Chapter 2 Fighting Avant-Garde with Phenomenology
Gustav Shpet’s ‘New Realism’
The article discusses Gustav Shpet’s phenomenology and aesthetic theory as part of early Soviet culture. The author suggests that the ‘official’ acceptance of Shpet’s philosophy, particularly through GAKhN, is emblematic of the internal complexity of the cultural regime in the 1920s. Shpet’s pre-revolutionary phenomenology was praised for its modernizing potential, while his later anti-avant-garde art theory was criticized as old-fashioned and unscientific. Yet both were welcomed by Marxist thinkers and the Bolshevik regime. Shpet’s involvement in Soviet culture from 1917 to 1929 can thus be seen as a reflection of its gradually changing needs. His aesthetics of ‘new realism’ and the ‘inner form of the word’ were deemed useful until the end of the 1920s, when he was finally charged with ‘idealism’ and ‘anti-communism’. Nonetheless, Shpet’s neo-classical cultural conception can be considered part of a broad conservative turn that eventually led to the introduction of socialist realism.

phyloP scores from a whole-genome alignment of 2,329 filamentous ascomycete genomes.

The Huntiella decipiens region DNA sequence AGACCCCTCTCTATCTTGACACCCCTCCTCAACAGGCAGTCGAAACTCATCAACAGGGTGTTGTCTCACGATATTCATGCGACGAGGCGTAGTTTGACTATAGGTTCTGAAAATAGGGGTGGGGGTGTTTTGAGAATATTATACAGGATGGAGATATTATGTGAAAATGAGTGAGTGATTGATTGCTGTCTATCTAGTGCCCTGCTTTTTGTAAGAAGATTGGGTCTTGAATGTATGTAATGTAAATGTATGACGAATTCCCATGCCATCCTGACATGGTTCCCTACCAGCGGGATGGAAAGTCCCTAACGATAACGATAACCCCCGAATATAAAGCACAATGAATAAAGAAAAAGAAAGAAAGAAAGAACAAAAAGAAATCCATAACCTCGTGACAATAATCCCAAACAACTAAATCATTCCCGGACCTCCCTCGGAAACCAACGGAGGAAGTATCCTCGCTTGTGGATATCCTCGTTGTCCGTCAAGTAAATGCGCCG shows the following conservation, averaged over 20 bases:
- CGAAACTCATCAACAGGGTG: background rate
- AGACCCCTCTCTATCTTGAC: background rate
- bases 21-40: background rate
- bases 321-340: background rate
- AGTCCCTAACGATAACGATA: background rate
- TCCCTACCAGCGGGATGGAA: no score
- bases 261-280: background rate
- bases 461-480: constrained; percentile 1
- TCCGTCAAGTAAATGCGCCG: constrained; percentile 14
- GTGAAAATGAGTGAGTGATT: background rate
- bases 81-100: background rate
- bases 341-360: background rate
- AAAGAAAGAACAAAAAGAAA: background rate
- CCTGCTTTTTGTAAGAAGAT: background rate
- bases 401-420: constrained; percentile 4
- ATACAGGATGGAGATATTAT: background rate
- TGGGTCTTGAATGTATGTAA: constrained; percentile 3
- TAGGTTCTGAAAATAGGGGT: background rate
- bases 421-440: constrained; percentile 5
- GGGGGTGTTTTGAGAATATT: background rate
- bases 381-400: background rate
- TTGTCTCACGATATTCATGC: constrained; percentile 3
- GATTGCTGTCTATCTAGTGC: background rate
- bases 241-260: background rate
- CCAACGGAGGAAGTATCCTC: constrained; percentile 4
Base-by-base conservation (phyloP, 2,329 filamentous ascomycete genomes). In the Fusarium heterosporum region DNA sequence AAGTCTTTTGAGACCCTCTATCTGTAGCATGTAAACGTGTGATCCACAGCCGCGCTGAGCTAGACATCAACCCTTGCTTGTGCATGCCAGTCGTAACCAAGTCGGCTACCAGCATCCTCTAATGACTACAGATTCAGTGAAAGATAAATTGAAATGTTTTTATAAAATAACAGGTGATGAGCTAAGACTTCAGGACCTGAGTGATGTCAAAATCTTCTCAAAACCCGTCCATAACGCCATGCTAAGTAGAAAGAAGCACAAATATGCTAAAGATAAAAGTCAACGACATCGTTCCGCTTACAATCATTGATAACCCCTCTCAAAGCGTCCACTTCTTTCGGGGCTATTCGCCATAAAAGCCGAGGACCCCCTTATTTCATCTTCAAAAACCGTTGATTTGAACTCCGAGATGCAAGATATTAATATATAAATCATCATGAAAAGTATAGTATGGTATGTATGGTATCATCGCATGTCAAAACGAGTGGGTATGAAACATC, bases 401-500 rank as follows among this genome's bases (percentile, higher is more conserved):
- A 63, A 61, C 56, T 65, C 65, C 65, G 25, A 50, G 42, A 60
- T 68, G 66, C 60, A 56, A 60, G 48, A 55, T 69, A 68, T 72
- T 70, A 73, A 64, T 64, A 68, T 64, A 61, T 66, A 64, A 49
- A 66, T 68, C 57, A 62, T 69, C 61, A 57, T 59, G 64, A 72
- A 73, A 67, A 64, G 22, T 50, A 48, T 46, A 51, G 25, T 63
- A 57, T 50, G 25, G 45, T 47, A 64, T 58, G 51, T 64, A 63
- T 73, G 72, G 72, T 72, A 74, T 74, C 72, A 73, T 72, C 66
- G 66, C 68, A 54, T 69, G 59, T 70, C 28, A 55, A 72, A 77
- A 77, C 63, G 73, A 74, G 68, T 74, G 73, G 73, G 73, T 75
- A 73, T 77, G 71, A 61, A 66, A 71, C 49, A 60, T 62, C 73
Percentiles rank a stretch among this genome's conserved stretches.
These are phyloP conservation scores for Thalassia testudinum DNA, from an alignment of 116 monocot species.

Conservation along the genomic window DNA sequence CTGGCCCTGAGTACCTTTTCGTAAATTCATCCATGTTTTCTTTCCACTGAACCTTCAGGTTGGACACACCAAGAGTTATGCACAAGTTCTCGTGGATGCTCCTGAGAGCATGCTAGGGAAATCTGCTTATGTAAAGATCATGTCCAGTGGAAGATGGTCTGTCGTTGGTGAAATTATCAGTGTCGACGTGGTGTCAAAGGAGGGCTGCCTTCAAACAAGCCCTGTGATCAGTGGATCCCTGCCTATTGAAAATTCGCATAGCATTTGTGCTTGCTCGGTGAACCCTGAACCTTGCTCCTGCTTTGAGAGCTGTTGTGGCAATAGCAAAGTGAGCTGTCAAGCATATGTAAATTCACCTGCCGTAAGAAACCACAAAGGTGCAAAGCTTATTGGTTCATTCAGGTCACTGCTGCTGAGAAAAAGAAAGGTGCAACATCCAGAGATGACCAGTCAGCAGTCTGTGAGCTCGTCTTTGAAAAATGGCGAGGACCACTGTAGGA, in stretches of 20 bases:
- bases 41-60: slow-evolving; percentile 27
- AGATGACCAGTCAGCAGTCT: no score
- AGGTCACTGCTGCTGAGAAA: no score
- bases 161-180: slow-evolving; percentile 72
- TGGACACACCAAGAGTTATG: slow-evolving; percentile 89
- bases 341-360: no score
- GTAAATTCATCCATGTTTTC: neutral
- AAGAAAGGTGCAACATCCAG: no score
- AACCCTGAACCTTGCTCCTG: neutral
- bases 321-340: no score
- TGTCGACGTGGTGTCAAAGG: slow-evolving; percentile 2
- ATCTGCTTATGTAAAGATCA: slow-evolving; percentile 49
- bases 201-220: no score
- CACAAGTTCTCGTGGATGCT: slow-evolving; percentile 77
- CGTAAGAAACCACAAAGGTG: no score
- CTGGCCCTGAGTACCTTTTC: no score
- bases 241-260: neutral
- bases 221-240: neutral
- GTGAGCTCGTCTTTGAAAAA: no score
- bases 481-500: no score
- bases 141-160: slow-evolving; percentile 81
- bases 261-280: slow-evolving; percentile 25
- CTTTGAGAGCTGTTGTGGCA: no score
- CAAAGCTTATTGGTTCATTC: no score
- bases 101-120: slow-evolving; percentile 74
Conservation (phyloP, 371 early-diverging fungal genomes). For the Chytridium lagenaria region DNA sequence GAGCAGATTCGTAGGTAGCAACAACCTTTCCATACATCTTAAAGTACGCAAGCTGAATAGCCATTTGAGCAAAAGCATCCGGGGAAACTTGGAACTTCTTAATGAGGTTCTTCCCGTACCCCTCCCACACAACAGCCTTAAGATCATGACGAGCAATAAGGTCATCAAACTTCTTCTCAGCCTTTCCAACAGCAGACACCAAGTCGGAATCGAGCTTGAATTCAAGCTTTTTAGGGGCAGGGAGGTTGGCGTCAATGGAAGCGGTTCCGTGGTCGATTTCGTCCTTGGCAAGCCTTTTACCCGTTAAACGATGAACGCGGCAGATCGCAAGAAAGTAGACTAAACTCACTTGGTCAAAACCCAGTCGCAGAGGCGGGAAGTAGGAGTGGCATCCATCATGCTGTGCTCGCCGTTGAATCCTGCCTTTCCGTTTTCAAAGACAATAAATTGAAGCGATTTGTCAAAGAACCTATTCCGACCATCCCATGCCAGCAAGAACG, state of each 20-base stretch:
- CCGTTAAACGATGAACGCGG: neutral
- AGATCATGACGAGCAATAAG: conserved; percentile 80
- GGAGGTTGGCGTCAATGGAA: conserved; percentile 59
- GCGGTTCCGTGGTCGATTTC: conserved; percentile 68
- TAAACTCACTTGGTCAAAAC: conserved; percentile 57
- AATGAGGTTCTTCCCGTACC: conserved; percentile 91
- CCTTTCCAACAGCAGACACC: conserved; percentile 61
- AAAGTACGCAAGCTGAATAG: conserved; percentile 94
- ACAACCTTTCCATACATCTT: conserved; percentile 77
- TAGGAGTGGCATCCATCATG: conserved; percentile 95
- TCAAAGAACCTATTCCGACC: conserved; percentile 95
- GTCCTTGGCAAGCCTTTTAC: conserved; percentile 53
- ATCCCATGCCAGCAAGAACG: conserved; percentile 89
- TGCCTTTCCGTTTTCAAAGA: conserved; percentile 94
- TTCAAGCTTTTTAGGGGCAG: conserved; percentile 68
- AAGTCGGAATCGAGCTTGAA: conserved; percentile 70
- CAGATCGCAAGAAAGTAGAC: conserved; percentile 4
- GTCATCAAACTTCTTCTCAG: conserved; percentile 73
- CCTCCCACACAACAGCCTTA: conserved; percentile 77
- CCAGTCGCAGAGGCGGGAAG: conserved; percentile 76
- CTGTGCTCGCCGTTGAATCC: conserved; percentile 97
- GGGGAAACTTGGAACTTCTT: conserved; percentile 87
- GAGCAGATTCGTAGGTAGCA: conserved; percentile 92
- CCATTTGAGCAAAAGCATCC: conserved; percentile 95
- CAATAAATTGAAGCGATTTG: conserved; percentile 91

KeywordsGustav Shpet, avant-garde, formalism, conservatism, the inner form of the word
PublisherTaylor & Francis
Publication date and place2023
Politics & government